Director Ang Lee won an Oscar for his delicate touch guiding a fine young cast, three of whom received Oscar nominations - Heath Ledger as the emotionally stunted Ennis, Jake Gyllenhaal as the frustrated Jack, and Michelle Williams as the humiliated Alma. Although without a nomination, Anne Hathaway is delightful and fun as the playful Lureen. All four of these actors play their characters as they age some twenty years. Despite such stirring portrayals, it becomes somewhat tough to accept these 20-something performers in their roles once their characters are in their mid-forties.

Tuesday, February 22, 2011

2005 - Capote

Quite a jam-packed week it's been here in Las Vegas. With Valentine's Day, my birthday and a weekend visit from my darling wife, I've been just a little busy. I also managed to squeeze in two more shows - front row seats to probably my favourite magic act, Penn & Teller, who did not disappoint, and then a fun and raucous night at the medieval jousting show Tournament of Kings. And there's still a gazillion other shows on my wish list...

In the midst of all that activity, I took a look at the next nominee from the Best Picture race of 2005...


Capote
Director:
Bennett Miller
Screenplay:
Dan Futterman
(based on the book by Gerald Clarke)
Starring:
Philip Seymour Hoffman, Catherine Keener, Clifton Collins, Jr., Bruce Greenwood, Bob Balaban, Mark Pellegrino, Chris Cooper, Amy Ryan
Academy Awards:
5 nominations
1 win, for Best Actor (Hoffman)

Fresh off the success of his novel Breakfast at Tiffany's, author Truman Capote (Hoffman) comes across a newspaper article about the brutal murder of a family in Kansas. Deciding this will be the subject of his next book, he travels to the area with close friend Harper Lee (Keener), herself an author, waiting for her first novel To Kill a Mockingbird to be published. Capote acquaints himself with the lead detective on the case, Alvin Dewey (Cooper), who is initially reluctant to disclose any information despite Capote's inquiries. However, Dewey allows Capote to visit the two main suspects, Perry Smith (Collins) and Richard Hickock (Pellegrino), in their holding cell, and Capote begins to develop an unlikely bond with Perry, which goes so far as helping them find a lawyer for their upcoming trial, much to Dewey's disdain. Over the next few years, sometimes at the expense of his relationship with Jack Dunphy (Greenwood), Capote continues to help the murderous pair in the hopes that Perry will give details about that fateful day that he can use in his book.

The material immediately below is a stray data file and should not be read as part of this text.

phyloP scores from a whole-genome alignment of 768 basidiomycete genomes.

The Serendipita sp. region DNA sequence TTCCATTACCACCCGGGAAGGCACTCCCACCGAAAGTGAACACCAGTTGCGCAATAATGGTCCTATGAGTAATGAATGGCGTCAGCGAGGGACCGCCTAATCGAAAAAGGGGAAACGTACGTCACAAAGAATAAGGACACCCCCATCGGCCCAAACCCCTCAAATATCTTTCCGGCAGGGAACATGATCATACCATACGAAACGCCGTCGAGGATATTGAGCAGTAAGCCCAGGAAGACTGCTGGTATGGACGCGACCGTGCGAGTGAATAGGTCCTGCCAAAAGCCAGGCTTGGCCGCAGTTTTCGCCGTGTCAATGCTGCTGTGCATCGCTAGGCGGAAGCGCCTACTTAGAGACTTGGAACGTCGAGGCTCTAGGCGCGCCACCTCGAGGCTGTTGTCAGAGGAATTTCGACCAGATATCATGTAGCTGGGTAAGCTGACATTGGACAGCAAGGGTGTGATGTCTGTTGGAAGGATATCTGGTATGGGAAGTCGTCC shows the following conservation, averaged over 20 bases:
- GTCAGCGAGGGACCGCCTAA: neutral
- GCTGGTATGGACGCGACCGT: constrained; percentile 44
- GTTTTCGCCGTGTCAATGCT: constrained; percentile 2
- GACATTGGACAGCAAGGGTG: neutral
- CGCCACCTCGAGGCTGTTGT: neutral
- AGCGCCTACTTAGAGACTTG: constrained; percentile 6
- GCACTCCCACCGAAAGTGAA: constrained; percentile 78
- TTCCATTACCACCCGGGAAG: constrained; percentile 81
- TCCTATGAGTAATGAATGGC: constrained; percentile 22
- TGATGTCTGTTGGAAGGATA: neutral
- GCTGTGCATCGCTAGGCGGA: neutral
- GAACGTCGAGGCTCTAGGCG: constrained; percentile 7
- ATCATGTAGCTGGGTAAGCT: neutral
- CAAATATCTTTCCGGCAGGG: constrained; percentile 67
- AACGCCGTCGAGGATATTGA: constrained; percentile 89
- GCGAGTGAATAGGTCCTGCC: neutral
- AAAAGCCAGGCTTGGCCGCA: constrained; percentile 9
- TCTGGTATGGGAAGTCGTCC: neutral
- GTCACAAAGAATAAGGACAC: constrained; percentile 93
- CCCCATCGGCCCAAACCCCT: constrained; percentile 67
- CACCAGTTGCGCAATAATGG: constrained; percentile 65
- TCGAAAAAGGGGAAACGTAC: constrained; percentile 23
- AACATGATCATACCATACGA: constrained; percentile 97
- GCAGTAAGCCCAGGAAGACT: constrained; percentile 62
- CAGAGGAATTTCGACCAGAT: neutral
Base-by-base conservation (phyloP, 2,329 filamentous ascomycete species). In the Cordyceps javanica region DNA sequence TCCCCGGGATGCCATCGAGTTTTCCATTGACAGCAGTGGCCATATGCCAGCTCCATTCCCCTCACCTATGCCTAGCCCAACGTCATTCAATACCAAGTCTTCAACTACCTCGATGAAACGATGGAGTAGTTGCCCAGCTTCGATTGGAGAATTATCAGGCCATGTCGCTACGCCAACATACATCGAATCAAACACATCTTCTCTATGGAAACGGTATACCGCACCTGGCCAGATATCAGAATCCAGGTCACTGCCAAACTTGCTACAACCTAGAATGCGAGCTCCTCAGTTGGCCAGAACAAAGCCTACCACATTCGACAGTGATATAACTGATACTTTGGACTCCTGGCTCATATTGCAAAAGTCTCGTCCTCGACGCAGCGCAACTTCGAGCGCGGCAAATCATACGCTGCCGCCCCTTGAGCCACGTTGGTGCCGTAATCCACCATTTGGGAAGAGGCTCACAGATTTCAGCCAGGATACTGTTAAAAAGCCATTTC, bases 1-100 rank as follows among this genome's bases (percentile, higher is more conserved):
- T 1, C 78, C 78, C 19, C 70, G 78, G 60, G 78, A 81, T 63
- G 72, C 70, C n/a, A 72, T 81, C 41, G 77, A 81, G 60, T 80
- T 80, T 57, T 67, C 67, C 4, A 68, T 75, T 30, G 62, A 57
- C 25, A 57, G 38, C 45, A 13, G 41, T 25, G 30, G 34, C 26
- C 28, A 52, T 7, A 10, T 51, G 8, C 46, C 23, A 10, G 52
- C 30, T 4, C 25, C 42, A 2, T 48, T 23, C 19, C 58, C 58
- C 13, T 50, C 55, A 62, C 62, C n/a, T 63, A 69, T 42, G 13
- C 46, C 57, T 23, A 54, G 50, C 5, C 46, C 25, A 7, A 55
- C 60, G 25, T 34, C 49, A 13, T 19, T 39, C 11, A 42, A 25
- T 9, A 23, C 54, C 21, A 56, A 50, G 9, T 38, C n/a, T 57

Despite its leisurely pace, Capote is intensely engrossing. Fascinating characters with fascinating motivations - the necessary ingredients for a fascinating story. With such personal subject matter, the film easily hangs on to its audience's attention. Mychael Danna's haunting score deserves a big part of the credit for that, as does Bennett Miller's sensitive direction. He lets the film breathe. The aforementioned leisurely pace is certainly no accident.